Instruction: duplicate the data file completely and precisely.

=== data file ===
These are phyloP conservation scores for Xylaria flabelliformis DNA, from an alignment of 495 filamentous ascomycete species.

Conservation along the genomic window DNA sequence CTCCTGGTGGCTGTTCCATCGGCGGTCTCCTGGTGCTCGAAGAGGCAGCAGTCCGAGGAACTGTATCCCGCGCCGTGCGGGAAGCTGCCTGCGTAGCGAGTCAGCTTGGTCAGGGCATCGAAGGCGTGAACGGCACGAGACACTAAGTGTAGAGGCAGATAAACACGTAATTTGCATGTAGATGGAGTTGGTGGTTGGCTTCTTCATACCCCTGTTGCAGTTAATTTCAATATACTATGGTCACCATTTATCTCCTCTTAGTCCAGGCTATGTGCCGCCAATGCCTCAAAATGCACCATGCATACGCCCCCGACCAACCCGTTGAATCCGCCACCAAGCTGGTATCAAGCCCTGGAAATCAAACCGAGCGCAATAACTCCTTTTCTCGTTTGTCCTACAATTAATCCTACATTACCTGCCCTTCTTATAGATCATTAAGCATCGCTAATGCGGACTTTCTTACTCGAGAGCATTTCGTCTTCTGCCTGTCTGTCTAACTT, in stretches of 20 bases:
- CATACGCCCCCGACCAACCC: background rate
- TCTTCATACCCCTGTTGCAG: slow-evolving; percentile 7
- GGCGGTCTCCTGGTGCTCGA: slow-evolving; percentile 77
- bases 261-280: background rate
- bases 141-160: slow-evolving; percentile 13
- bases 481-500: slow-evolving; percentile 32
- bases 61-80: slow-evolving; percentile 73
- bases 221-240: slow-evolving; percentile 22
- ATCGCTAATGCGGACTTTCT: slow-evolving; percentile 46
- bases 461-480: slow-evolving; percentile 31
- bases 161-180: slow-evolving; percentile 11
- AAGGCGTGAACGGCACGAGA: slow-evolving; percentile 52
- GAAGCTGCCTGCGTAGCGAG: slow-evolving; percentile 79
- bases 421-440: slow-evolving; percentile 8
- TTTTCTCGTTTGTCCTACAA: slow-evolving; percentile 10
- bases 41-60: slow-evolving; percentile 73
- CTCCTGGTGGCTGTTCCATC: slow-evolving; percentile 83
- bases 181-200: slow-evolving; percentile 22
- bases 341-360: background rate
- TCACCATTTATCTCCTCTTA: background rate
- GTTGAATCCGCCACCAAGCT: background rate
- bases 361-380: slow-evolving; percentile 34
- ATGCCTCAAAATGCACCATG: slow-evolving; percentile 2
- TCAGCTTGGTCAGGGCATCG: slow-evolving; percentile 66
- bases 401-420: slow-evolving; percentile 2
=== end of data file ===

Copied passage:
These are phyloP conservation scores for Xylaria flabelliformis DNA, from an alignment of 495 filamentous ascomycete species.

Conservation along the genomic window DNA sequence CTCCTGGTGGCTGTTCCATCGGCGGTCTCCTGGTGCTCGAAGAGGCAGCAGTCCGAGGAACTGTATCCCGCGCCGTGCGGGAAGCTGCCTGCGTAGCGAGTCAGCTTGGTCAGGGCATCGAAGGCGTGAACGGCACGAGACACTAAGTGTAGAGGCAGATAAACACGTAATTTGCATGTAGATGGAGTTGGTGGTTGGCTTCTTCATACCCCTGTTGCAGTTAATTTCAATATACTATGGTCACCATTTATCTCCTCTTAGTCCAGGCTATGTGCCGCCAATGCCTCAAAATGCACCATGCATACGCCCCCGACCAACCCGTTGAATCCGCCACCAAGCTGGTATCAAGCCCTGGAAATCAAACCGAGCGCAATAACTCCTTTTCTCGTTTGTCCTACAATTAATCCTACATTACCTGCCCTTCTTATAGATCATTAAGCATCGCTAATGCGGACTTTCTTACTCGAGAGCATTTCGTCTTCTGCCTGTCTGTCTAACTT, in stretches of 20 bases:
- CATACGCCCCCGACCAACCC: background rate
- TCTTCATACCCCTGTTGCAG: slow-evolving; percentile 7
- GGCGGTCTCCTGGTGCTCGA: slow-evolving; percentile 77
- bases 261-280: background rate
- bases 141-160: slow-evolving; percentile 13
- bases 481-500: slow-evolving; percentile 32
- bases 61-80: slow-evolving; percentile 73
- bases 221-240: slow-evolving; percentile 22
- ATCGCTAATGCGGACTTTCT: slow-evolving; percentile 46
- bases 461-480: slow-evolving; percentile 31
- bases 161-180: slow-evolving; percentile 11
- AAGGCGTGAACGGCACGAGA: slow-evolving; percentile 52
- GAAGCTGCCTGCGTAGCGAG: slow-evolving; percentile 79
- bases 421-440: slow-evolving; percentile 8
- TTTTCTCGTTTGTCCTACAA: slow-evolving; percentile 10
- bases 41-60: slow-evolving; percentile 73
- CTCCTGGTGGCTGTTCCATC: slow-evolving; percentile 83
- bases 181-200: slow-evolving; percentile 22
- bases 341-360: background rate
- TCACCATTTATCTCCTCTTA: background rate
- GTTGAATCCGCCACCAAGCT: background rate
- bases 361-380: slow-evolving; percentile 34
- ATGCCTCAAAATGCACCATG: slow-evolving; percentile 2
- TCAGCTTGGTCAGGGCATCG: slow-evolving; percentile 66
- bases 401-420: slow-evolving; percentile 2